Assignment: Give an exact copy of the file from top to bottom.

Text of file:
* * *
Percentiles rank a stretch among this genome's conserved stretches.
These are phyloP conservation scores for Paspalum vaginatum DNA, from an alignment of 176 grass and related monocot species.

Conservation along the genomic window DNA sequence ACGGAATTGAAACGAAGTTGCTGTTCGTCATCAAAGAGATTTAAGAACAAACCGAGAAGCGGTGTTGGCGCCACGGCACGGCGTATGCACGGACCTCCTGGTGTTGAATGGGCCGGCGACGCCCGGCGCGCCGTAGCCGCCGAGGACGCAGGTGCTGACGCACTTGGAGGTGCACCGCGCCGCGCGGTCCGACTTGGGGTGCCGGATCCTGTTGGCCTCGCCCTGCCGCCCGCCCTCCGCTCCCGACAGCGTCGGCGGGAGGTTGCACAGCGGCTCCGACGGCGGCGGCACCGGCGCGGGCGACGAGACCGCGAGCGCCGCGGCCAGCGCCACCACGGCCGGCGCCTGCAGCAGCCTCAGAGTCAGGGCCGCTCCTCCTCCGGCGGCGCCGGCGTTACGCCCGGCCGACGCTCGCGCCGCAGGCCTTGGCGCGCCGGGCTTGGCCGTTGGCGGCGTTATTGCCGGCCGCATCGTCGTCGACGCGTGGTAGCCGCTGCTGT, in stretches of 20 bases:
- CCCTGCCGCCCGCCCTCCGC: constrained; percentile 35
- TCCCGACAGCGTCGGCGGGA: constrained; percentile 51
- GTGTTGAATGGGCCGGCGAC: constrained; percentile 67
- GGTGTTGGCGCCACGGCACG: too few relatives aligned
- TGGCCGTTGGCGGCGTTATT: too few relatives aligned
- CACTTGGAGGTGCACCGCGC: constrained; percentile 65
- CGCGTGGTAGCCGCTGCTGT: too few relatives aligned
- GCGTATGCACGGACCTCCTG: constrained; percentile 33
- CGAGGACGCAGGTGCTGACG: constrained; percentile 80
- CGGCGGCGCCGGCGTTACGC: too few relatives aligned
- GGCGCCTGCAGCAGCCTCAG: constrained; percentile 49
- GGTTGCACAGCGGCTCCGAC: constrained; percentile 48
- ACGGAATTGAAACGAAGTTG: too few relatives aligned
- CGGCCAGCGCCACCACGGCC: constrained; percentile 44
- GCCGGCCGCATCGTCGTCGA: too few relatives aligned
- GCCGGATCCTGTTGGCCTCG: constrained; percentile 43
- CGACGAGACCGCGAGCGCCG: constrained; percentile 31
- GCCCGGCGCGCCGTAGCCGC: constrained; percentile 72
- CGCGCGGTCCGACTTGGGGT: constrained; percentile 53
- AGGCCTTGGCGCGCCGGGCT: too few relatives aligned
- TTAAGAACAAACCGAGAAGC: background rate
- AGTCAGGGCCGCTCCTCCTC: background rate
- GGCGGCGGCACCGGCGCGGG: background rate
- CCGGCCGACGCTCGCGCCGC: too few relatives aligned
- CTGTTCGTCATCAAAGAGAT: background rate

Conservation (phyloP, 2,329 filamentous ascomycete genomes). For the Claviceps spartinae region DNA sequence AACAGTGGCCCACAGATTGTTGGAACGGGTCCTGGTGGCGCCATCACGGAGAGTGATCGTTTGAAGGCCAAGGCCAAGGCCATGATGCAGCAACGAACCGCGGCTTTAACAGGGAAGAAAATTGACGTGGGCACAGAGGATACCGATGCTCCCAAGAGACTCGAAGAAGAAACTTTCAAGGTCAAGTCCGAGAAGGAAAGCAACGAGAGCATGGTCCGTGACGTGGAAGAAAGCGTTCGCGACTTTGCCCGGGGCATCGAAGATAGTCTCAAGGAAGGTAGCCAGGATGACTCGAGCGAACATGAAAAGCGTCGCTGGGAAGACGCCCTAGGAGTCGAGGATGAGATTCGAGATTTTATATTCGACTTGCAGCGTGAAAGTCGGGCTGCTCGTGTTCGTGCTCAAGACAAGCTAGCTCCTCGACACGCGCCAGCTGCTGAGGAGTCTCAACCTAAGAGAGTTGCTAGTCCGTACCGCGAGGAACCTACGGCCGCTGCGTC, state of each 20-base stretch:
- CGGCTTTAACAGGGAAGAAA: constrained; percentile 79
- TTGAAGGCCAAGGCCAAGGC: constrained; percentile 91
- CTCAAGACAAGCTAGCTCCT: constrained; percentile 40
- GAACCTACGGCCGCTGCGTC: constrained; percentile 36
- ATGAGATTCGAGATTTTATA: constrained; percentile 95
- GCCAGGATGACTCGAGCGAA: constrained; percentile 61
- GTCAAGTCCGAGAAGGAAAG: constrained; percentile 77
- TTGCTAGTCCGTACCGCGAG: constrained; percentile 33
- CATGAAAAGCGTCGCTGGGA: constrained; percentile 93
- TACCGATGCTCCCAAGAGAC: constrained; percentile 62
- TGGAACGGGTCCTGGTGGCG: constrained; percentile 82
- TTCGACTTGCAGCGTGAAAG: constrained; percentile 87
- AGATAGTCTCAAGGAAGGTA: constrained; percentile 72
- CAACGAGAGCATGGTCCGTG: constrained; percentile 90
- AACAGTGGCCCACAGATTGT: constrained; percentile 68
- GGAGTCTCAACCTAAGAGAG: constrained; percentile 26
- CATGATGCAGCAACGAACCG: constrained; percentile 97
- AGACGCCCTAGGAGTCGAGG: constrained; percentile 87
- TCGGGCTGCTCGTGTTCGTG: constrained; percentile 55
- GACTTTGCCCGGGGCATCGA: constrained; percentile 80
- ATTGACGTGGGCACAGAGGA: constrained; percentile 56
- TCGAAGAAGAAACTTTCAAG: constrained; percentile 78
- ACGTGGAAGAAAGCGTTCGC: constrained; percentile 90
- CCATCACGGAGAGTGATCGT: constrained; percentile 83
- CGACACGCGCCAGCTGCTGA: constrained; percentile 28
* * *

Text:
Percentiles rank a stretch among this genome's conserved stretches.
These are phyloP conservation scores for Paspalum vaginatum DNA, from an alignment of 176 grass and related monocot species.

Conservation along the genomic window DNA sequence ACGGAATTGAAACGAAGTTGCTGTTCGTCATCAAAGAGATTTAAGAACAAACCGAGAAGCGGTGTTGGCGCCACGGCACGGCGTATGCACGGACCTCCTGGTGTTGAATGGGCCGGCGACGCCCGGCGCGCCGTAGCCGCCGAGGACGCAGGTGCTGACGCACTTGGAGGTGCACCGCGCCGCGCGGTCCGACTTGGGGTGCCGGATCCTGTTGGCCTCGCCCTGCCGCCCGCCCTCCGCTCCCGACAGCGTCGGCGGGAGGTTGCACAGCGGCTCCGACGGCGGCGGCACCGGCGCGGGCGACGAGACCGCGAGCGCCGCGGCCAGCGCCACCACGGCCGGCGCCTGCAGCAGCCTCAGAGTCAGGGCCGCTCCTCCTCCGGCGGCGCCGGCGTTACGCCCGGCCGACGCTCGCGCCGCAGGCCTTGGCGCGCCGGGCTTGGCCGTTGGCGGCGTTATTGCCGGCCGCATCGTCGTCGACGCGTGGTAGCCGCTGCTGT, in stretches of 20 bases:
- CCCTGCCGCCCGCCCTCCGC: constrained; percentile 35
- TCCCGACAGCGTCGGCGGGA: constrained; percentile 51
- GTGTTGAATGGGCCGGCGAC: constrained; percentile 67
- GGTGTTGGCGCCACGGCACG: too few relatives aligned
- TGGCCGTTGGCGGCGTTATT: too few relatives aligned
- CACTTGGAGGTGCACCGCGC: constrained; percentile 65
- CGCGTGGTAGCCGCTGCTGT: too few relatives aligned
- GCGTATGCACGGACCTCCTG: constrained; percentile 33
- CGAGGACGCAGGTGCTGACG: constrained; percentile 80
- CGGCGGCGCCGGCGTTACGC: too few relatives aligned
- GGCGCCTGCAGCAGCCTCAG: constrained; percentile 49
- GGTTGCACAGCGGCTCCGAC: constrained; percentile 48
- ACGGAATTGAAACGAAGTTG: too few relatives aligned
- CGGCCAGCGCCACCACGGCC: constrained; percentile 44
- GCCGGCCGCATCGTCGTCGA: too few relatives aligned
- GCCGGATCCTGTTGGCCTCG: constrained; percentile 43
- CGACGAGACCGCGAGCGCCG: constrained; percentile 31
- GCCCGGCGCGCCGTAGCCGC: constrained; percentile 72
- CGCGCGGTCCGACTTGGGGT: constrained; percentile 53
- AGGCCTTGGCGCGCCGGGCT: too few relatives aligned
- TTAAGAACAAACCGAGAAGC: background rate
- AGTCAGGGCCGCTCCTCCTC: background rate
- GGCGGCGGCACCGGCGCGGG: background rate
- CCGGCCGACGCTCGCGCCGC: too few relatives aligned
- CTGTTCGTCATCAAAGAGAT: background rate

Conservation (phyloP, 2,329 filamentous ascomycete genomes). For the Claviceps spartinae region DNA sequence AACAGTGGCCCACAGATTGTTGGAACGGGTCCTGGTGGCGCCATCACGGAGAGTGATCGTTTGAAGGCCAAGGCCAAGGCCATGATGCAGCAACGAACCGCGGCTTTAACAGGGAAGAAAATTGACGTGGGCACAGAGGATACCGATGCTCCCAAGAGACTCGAAGAAGAAACTTTCAAGGTCAAGTCCGAGAAGGAAAGCAACGAGAGCATGGTCCGTGACGTGGAAGAAAGCGTTCGCGACTTTGCCCGGGGCATCGAAGATAGTCTCAAGGAAGGTAGCCAGGATGACTCGAGCGAACATGAAAAGCGTCGCTGGGAAGACGCCCTAGGAGTCGAGGATGAGATTCGAGATTTTATATTCGACTTGCAGCGTGAAAGTCGGGCTGCTCGTGTTCGTGCTCAAGACAAGCTAGCTCCTCGACACGCGCCAGCTGCTGAGGAGTCTCAACCTAAGAGAGTTGCTAGTCCGTACCGCGAGGAACCTACGGCCGCTGCGTC, state of each 20-base stretch:
- CGGCTTTAACAGGGAAGAAA: constrained; percentile 79
- TTGAAGGCCAAGGCCAAGGC: constrained; percentile 91
- CTCAAGACAAGCTAGCTCCT: constrained; percentile 40
- GAACCTACGGCCGCTGCGTC: constrained; percentile 36
- ATGAGATTCGAGATTTTATA: constrained; percentile 95
- GCCAGGATGACTCGAGCGAA: constrained; percentile 61
- GTCAAGTCCGAGAAGGAAAG: constrained; percentile 77
- TTGCTAGTCCGTACCGCGAG: constrained; percentile 33
- CATGAAAAGCGTCGCTGGGA: constrained; percentile 93
- TACCGATGCTCCCAAGAGAC: constrained; percentile 62
- TGGAACGGGTCCTGGTGGCG: constrained; percentile 82
- TTCGACTTGCAGCGTGAAAG: constrained; percentile 87
- AGATAGTCTCAAGGAAGGTA: constrained; percentile 72
- CAACGAGAGCATGGTCCGTG: constrained; percentile 90
- AACAGTGGCCCACAGATTGT: constrained; percentile 68
- GGAGTCTCAACCTAAGAGAG: constrained; percentile 26
- CATGATGCAGCAACGAACCG: constrained; percentile 97
- AGACGCCCTAGGAGTCGAGG: constrained; percentile 87
- TCGGGCTGCTCGTGTTCGTG: constrained; percentile 55
- GACTTTGCCCGGGGCATCGA: constrained; percentile 80
- ATTGACGTGGGCACAGAGGA: constrained; percentile 56
- TCGAAGAAGAAACTTTCAAG: constrained; percentile 78
- ACGTGGAAGAAAGCGTTCGC: constrained; percentile 90
- CCATCACGGAGAGTGATCGT: constrained; percentile 83
- CGACACGCGCCAGCTGCTGA: constrained; percentile 28